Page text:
Science

The Informed Brain in a Digital World

Author: National Academies Keck Future Initiative

Publisher: National Academies Press

ISBN:

Category: Science

Page: 130

View: 667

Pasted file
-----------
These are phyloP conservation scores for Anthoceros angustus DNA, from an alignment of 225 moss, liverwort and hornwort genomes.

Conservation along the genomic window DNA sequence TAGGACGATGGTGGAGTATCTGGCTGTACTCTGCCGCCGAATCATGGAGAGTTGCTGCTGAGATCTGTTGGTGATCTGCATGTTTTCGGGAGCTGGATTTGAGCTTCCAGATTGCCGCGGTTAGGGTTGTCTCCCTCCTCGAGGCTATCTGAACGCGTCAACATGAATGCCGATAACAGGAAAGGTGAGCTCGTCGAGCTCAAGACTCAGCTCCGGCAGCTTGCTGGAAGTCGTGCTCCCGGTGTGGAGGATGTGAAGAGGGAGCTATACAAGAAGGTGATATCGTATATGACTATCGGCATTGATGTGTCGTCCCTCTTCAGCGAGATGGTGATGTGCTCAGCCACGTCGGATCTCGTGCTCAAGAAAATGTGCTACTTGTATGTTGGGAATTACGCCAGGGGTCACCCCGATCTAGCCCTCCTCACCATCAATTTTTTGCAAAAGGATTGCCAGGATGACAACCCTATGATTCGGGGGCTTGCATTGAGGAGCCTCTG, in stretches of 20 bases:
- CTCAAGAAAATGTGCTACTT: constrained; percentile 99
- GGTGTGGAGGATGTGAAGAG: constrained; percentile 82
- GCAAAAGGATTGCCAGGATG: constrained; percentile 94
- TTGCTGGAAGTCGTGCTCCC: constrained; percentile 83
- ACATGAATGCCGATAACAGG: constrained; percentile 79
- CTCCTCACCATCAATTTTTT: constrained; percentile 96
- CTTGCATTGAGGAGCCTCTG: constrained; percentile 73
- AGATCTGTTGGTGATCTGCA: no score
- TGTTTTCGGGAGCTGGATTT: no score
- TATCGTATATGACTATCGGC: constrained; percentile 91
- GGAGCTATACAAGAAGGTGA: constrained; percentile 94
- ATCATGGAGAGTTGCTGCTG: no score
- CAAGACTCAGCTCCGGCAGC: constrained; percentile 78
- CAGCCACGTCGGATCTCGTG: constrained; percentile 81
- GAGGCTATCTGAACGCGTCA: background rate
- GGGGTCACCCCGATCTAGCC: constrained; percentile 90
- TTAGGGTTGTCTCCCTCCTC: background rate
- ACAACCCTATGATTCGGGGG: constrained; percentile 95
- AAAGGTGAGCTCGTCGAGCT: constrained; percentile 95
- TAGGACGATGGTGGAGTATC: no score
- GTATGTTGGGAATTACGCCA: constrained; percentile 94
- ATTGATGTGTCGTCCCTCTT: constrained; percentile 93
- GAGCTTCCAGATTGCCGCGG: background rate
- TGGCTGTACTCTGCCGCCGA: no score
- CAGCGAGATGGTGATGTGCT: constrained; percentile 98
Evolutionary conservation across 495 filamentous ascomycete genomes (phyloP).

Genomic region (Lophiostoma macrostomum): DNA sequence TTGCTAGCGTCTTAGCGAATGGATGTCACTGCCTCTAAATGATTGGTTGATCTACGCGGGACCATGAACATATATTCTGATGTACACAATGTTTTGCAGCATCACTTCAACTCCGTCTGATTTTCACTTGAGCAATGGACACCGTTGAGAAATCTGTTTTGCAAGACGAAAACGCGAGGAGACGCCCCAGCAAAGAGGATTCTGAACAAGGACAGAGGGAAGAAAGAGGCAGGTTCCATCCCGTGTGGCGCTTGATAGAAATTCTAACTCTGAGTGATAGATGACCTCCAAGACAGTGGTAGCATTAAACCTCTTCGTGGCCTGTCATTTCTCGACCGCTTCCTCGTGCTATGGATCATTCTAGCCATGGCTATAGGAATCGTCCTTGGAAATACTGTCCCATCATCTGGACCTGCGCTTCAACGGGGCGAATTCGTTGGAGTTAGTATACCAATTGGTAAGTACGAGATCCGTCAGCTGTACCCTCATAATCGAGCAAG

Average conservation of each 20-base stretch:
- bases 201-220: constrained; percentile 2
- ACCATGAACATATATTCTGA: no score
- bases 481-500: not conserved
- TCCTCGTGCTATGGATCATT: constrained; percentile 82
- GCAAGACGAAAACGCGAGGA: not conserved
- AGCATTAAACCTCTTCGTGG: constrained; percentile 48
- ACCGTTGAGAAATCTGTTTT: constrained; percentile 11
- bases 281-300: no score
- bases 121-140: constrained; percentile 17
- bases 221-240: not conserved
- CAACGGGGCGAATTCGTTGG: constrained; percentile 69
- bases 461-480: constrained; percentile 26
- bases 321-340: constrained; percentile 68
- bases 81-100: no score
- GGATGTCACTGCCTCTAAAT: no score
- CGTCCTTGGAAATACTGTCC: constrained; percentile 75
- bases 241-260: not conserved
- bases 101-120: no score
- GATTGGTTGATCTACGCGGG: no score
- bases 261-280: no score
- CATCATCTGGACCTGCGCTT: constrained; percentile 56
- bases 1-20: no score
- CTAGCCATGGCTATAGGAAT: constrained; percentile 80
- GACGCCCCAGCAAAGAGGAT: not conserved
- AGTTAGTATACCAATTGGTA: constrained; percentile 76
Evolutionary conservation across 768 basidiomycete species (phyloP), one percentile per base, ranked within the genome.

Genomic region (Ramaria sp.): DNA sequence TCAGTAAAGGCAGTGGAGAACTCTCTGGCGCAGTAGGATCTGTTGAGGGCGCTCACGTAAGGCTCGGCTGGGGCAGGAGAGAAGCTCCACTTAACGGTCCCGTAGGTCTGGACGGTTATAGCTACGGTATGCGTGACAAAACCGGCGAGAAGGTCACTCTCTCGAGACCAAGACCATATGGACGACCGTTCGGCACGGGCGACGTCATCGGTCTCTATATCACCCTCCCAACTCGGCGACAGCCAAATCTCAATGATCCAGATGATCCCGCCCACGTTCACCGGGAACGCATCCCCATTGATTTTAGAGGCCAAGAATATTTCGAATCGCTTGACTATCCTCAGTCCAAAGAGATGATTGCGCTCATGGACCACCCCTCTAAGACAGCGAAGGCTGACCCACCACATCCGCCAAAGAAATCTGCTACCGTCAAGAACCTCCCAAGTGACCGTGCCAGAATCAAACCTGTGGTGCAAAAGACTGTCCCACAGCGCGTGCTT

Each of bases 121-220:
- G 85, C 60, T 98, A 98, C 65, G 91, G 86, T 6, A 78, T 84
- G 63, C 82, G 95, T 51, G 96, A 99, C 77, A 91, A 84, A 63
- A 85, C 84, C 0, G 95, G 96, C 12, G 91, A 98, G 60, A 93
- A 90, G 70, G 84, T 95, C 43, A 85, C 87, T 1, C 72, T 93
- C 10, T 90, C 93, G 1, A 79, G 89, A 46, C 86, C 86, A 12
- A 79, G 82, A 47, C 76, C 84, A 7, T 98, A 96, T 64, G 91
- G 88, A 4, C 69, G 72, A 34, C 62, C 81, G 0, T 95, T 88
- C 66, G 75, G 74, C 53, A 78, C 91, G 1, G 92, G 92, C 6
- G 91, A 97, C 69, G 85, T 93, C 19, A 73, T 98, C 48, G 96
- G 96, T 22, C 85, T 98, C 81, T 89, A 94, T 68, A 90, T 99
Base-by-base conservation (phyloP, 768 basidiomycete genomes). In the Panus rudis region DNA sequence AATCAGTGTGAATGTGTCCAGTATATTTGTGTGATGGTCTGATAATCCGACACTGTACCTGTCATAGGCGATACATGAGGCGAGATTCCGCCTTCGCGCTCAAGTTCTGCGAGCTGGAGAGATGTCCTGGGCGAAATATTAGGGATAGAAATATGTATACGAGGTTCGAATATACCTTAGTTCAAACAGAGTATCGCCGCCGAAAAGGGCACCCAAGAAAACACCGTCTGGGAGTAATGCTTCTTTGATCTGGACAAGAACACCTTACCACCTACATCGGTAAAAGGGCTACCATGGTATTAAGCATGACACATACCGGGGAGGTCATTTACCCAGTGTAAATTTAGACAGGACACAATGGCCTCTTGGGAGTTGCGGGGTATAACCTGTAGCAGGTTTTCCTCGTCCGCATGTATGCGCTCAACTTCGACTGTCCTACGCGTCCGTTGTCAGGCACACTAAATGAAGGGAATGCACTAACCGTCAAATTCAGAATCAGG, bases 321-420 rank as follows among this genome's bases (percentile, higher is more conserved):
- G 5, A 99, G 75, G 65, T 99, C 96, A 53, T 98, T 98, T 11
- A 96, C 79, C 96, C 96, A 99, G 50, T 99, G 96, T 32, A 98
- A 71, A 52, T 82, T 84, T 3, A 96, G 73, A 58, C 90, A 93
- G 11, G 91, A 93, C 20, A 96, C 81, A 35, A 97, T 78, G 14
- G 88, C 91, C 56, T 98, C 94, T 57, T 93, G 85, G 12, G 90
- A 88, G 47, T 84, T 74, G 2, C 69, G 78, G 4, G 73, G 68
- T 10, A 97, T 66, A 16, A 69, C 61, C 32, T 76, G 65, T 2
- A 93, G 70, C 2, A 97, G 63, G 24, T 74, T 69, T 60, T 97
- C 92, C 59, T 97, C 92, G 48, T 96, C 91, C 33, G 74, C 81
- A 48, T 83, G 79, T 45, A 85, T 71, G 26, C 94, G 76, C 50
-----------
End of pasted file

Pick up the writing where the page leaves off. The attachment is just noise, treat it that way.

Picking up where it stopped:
Digital media provide humans with more access to information than ever before-a computer, tablet, or smartphone can all be used to access data online and users frequently have more than one device. However, as humans continue to venture into the digital frontier, it remains to be known whether access to seemingly unlimited information is actually helping us learn and solve complex problems, or ultimately creating more difficulty and confusion for individuals and societies by offering content overload that is not always meaningful. Throughout history, technology has changed the way humans interact with the world. Improvements in tools, language, industrial machines, and now digital information technology have shaped our minds and societies. There has always been access to more information than humans can handle, but the difference now lies in the ubiquity of the Internet and digital technology, and the incredible speed with which anyone with a computer can access and participate in seemingly infinite information exchange. Humans now live in a world where mobile digital technology is everywhere, from the classroom and the doctor's office to public transportation and even the dinner table. This paradigm shift in technology comes with tremendous benefits and risks. Interdisciplinary Research (IDR) Teams at the 2012 National Academies Keck Futures Initiative Conference on The Informed Brain in the Digital World explored common rewards and dangers to Humans among various fields that are being greatly impacted by the Internet and the rapid evolution of digital technology. Keynote speaker Clifford Nass of Stanford University opened the dialogue by offering insight into what we already know about how the "information overload" of the digital world may be affecting our brains. Nass presented the idea of the "media budget," which states that when a new media emerges, it takes time away from other media in a daily time budget. When additional media appear and there is no time left in a person's daily media budget, people begin to "double book" media time. Personal computers, tablets, and smartphones make it easy to use several media simultaneously, and according to Nass, this double-booking of media can result in chronic multitasking, which effects how people store and manage memory. Although current fast-paced work and learning environments often encourage multitasking, research shows that such multitasking is inefficient, decreases productivity, and may hinder cognitive function. National Academies Keck Future Initiative: The Informed Brain in a Digital World summarizes the happenings of this conference.